Lawyers Seek Population Cap on Prison System
Inmate rights lawyers on Monday asked federal judges in San Francisco and Sacramento to impose a population cap on the prison population in an effort to improve inmates' access to medical and mental health care, the San Francisco Chronicle reports.
The motions were filed by the Prison Law Office and Rosen, Bien & Galvan, a San Francisco-based law firm. The lawyers said that the overcrowding problem is delaying the state from focusing on solutions to improve health care services to inmates.
A spokesperson for the Department of Corrections and Rehabilitation said that the Schwarzenegger administration would contest the implementation of a population cap (Martin, San Francisco Chronicle, 11/14).
There are about 172,000 inmates in California's prison system, more than 30,000 above the capacity (AP/San Francisco Examiner, 11/13).
Don Specter, director of the Prison Law Office, said that a shortage of health care professionals in the state's prisons, combined with the overcrowded populations, has denied inmates access to a constitutional level of care.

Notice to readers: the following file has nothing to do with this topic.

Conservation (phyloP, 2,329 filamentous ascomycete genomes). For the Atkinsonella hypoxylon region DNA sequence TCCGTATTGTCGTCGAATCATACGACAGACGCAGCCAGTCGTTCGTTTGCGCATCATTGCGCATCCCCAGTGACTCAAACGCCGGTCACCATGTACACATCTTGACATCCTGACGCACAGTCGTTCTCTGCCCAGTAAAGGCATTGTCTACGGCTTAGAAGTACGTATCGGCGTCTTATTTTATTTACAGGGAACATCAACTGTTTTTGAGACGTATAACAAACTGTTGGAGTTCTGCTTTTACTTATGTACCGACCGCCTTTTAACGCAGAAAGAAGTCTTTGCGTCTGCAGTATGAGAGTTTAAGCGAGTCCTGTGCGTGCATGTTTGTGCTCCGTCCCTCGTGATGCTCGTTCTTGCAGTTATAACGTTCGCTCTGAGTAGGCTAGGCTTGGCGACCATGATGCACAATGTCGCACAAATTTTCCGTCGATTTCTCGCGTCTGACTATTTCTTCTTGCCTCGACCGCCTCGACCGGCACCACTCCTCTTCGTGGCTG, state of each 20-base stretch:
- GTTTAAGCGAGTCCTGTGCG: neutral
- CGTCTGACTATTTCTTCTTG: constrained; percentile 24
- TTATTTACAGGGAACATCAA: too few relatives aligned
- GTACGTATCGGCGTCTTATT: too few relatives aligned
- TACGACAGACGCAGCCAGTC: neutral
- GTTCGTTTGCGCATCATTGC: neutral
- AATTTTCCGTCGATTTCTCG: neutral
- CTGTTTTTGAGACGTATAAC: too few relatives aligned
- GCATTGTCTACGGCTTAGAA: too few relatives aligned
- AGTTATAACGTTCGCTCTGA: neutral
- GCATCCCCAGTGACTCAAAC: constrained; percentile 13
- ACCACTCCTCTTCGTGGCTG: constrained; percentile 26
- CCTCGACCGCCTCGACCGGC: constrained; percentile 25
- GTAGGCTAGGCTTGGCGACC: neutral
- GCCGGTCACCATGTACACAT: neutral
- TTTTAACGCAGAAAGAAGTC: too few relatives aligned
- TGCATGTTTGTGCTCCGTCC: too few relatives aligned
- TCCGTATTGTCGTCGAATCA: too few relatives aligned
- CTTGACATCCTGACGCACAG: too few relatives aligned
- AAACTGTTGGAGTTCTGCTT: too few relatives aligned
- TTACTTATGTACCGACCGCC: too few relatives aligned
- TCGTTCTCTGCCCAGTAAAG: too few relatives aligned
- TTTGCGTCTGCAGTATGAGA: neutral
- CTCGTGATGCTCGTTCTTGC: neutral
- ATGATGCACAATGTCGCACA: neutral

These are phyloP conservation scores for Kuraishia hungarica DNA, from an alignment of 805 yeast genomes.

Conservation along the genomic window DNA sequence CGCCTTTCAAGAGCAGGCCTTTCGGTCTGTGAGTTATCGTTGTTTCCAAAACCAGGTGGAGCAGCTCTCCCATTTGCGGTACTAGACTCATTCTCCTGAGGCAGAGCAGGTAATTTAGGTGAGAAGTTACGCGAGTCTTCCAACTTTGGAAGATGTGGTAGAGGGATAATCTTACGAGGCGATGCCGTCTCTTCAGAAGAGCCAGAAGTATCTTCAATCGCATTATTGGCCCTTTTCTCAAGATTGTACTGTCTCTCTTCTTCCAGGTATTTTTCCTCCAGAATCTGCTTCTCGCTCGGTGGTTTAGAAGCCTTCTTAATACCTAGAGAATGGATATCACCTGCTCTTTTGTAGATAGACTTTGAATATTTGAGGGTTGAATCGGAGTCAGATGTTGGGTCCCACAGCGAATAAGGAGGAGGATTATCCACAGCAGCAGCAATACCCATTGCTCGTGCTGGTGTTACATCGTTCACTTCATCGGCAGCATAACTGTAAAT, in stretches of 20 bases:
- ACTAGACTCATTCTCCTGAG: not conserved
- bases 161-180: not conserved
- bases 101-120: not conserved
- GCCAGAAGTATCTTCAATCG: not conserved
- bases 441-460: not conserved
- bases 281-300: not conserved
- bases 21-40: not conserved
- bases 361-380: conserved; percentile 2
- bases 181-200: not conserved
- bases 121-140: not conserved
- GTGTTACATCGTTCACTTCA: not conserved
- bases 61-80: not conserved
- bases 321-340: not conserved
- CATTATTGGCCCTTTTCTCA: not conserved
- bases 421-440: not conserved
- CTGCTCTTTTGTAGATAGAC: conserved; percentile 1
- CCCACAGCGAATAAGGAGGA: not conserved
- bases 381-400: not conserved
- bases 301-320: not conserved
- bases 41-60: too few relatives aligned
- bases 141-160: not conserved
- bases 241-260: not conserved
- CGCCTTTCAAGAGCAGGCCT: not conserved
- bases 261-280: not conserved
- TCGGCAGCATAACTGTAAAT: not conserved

The motions filed Monday were part of two ongoing class-action lawsuits accusing the state of failing to provide basic medical and mental health care to inmates (San Francisco Chronicle, 11/14).
Lawyers said they are not advocating for a court-ordered release of inmates and that they asked the court to reduce the amount of low-risk convicts, especially parole violators, entering prisons.
Specter said that these convicts could be penalized in the community, through home detention, electronic monitoring or residential drug treatment programs (Warren, Los Angeles Times, 11/14).
The motions asked the federal judges to appoint a three-judge panel that would take up the issue of the population cap under the federal Prison Litigation and Reform Act. The motions are expected to be heard on Dec. 11 (Furillo, Sacramento Bee, 11/14).